This new palette is still bright, but the added softer fabrics, to me, make this look more interesting and mature. 

Tip:  Add slightly more saturated fabrics to brighten up a dull palette

If you find that a fabric palette that you've pulled looks a little dull, try adding a brighter fabric -- one fabric can brighten up a whole quilt.
The blue I added to this palette is light in value, but still bright (i.e. more saturated/intense). If that blue is too bright to you, you could swap it out for one that is a little paler. 

Tip:  Pay attention to the Tone

A tone is a hue that has some gray in it. Duller fabrics often have some gray in them -- think Civil War prints, those are mostly tones.
When trying to brighten up a dull/tonal palette, I would avoid throwing in a neon green, for example, that might look really abrupt. The bright fabrics below, to me, look odd next to the muted fabrics on the left.
Too bright for this palette! Instead, try grabbing some fabrics that are a little brighter, but still soft. Introducing a richer (highly saturated and darker) fabric can make a dull palette more dynamic. The addition of the light, bright pink and the rich burgundy and olive, to me, make this dull tonal palette much more interesting. (I chose those three colors to add since dulled down versions of them appear in the floral.)
Much better!

PRACTICE

The Exercise: Make an Ugly Palette Pretty

This is a fun exercise -- it's going to stretch your creativity and you may even find some lovely color combinations that you would never have otherwise put together.
Go into your fabric stash and pull out the UGLIEST palette you can make! Choose 2-4 different fabrics that, in your opinion, look awful together.
Start with the color(s) that look the worst to you, and swap them out for a much more muted version of that color. Maybe swap one out for a richer color (more saturated, but darker). Keep playing around with the palette, swapping some out for more muted or brighter fabrics, until you end up with a palette that you like!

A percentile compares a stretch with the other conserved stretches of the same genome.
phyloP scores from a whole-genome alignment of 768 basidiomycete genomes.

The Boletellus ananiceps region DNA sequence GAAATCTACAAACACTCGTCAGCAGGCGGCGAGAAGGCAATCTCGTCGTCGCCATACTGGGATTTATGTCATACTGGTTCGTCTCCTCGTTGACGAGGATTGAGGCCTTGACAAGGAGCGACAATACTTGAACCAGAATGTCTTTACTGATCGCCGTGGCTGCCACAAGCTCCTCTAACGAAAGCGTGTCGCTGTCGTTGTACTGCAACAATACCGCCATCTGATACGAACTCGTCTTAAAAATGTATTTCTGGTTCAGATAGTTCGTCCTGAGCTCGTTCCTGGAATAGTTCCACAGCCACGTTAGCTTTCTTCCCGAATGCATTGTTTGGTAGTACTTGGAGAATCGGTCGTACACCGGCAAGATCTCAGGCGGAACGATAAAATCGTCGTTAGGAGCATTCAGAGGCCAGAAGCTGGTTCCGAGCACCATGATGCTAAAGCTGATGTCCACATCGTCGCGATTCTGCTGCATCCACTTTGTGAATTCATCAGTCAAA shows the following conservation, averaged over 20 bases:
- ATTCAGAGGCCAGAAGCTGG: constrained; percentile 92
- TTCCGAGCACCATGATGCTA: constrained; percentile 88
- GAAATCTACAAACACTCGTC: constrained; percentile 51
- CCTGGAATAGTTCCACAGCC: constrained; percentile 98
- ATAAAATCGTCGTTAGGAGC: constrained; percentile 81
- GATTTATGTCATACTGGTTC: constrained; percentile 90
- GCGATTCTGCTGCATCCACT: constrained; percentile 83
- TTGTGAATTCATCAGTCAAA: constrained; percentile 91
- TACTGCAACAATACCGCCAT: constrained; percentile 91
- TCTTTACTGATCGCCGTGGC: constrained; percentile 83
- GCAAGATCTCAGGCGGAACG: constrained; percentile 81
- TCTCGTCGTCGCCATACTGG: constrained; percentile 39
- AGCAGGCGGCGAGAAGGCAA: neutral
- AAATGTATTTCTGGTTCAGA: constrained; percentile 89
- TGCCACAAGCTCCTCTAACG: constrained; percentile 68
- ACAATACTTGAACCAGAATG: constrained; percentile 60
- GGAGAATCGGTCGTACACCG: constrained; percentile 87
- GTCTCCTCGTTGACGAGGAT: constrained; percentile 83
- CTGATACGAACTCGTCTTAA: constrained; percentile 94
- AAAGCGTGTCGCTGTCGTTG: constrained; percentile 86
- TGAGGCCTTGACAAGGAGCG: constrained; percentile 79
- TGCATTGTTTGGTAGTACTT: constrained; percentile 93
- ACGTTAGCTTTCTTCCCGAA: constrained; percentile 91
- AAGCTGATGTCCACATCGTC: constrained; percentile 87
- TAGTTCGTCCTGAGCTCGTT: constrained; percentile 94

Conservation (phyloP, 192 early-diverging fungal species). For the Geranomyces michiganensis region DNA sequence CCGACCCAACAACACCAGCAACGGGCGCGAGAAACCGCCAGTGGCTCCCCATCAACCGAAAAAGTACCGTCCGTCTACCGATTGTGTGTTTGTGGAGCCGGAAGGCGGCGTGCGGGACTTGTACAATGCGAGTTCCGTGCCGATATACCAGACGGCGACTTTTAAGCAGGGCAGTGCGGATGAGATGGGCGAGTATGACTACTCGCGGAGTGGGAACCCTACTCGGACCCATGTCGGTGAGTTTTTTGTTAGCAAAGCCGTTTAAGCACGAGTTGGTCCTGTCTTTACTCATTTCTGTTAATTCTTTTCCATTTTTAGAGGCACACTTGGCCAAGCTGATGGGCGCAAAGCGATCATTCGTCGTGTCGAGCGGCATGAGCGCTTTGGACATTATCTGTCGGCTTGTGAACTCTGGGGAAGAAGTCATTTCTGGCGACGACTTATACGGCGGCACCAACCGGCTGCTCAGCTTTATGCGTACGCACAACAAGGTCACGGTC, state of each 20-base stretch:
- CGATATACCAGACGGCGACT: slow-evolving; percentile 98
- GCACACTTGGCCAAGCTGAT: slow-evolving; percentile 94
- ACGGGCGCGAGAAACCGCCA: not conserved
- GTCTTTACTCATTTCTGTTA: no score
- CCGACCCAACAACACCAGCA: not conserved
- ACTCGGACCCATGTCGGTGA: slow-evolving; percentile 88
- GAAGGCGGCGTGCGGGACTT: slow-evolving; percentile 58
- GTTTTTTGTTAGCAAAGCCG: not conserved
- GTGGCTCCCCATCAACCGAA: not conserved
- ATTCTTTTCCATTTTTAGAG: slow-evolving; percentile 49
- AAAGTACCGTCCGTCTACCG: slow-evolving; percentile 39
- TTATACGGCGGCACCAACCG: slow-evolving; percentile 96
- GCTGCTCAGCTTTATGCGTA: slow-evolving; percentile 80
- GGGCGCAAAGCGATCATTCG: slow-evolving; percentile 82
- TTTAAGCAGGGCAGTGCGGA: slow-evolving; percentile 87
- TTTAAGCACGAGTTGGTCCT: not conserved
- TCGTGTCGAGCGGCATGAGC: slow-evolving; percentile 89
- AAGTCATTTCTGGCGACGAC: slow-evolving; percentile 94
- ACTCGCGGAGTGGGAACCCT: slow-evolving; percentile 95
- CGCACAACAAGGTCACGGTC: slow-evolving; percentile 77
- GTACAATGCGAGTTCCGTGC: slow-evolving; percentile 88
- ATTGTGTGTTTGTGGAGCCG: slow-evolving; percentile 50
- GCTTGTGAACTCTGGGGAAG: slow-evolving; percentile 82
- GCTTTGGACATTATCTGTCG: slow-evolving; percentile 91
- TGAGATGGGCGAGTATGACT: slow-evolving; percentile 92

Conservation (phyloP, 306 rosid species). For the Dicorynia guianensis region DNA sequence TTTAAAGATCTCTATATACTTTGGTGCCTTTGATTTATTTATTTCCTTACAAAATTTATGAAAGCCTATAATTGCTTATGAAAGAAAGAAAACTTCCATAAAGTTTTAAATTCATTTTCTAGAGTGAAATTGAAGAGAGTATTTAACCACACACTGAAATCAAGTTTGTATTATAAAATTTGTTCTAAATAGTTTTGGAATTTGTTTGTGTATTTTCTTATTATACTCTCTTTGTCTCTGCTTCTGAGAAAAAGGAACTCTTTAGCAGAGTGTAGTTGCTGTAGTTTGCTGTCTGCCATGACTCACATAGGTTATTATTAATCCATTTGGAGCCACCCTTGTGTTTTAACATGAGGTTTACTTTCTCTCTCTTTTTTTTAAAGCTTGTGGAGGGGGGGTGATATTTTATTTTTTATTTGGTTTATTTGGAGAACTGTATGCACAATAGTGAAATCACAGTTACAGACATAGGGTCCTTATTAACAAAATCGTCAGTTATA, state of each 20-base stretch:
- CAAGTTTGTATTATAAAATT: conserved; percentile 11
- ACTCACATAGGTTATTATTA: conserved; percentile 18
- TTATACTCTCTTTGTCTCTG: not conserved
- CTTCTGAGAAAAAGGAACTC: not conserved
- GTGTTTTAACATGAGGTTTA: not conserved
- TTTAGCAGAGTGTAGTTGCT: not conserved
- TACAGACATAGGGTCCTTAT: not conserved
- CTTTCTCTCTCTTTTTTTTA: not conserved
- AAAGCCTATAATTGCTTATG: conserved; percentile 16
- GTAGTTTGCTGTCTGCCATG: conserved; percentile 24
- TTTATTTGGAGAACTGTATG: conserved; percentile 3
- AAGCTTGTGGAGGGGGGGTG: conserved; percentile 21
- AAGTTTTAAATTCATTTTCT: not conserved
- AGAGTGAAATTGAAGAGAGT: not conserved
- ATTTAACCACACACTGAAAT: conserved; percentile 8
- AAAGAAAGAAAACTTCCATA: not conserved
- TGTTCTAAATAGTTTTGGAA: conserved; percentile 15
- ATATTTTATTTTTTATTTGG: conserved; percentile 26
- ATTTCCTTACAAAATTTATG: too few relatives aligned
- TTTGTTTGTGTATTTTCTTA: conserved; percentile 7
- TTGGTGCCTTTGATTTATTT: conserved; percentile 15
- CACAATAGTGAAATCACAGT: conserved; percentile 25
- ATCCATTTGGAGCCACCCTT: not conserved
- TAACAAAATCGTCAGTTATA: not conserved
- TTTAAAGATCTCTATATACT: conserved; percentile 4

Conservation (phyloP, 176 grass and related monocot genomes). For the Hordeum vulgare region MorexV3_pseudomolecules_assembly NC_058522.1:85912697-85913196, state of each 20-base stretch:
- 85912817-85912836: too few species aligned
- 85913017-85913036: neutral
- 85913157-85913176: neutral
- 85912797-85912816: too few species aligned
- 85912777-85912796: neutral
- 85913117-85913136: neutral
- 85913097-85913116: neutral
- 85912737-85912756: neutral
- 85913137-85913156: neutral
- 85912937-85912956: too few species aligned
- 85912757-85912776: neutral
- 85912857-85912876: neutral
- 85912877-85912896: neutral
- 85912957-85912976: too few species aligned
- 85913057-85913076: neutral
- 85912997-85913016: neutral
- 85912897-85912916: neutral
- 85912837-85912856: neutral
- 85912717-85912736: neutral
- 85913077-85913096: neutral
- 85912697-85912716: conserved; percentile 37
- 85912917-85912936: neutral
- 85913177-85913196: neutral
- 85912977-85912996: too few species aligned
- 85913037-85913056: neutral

Now, you may not want to make a quilt out of this palette, but you've at least  gone from revolting to not so bad. Maybe you've even stumbled upon a palette that you love! This is the power of that magic saturation dial-- you can take ANY colors and make them look nice together. This could also be a fun exercise to get out of color ruts. 
The next time you are underwhelmed by a fabric pull, ask yourself if you can add in brighter or paler fabrics to make the palette more exciting.
Stay tuned as we continue to learn about how color works, especially as it related to quilting.
Subscribe below to get email updates-- I send out a weekly email with free patterns, tutorials (like this one!), or inspiration, along with updates about what I’m working on.

Now, I’d love to hear from you! Did you find this helpful? Do you tend to choose lots of highly saturated/bright prints, or do you reach for the muted, soft fabrics?
View Color Palette Inspiration Boards
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4 comments

  • This series has been great! And lol the color examples are really helpful.anks, Shannon.

    Cathy C
  • I appreciate the time you have taken to create these colour articles. So helpful! I learn something with every post ?

    Cathy
  • All of your articles have been very helpful. I have printed off every one and made a portfolio that I can refer back to if I get stuck developing a color palate.

    Nadine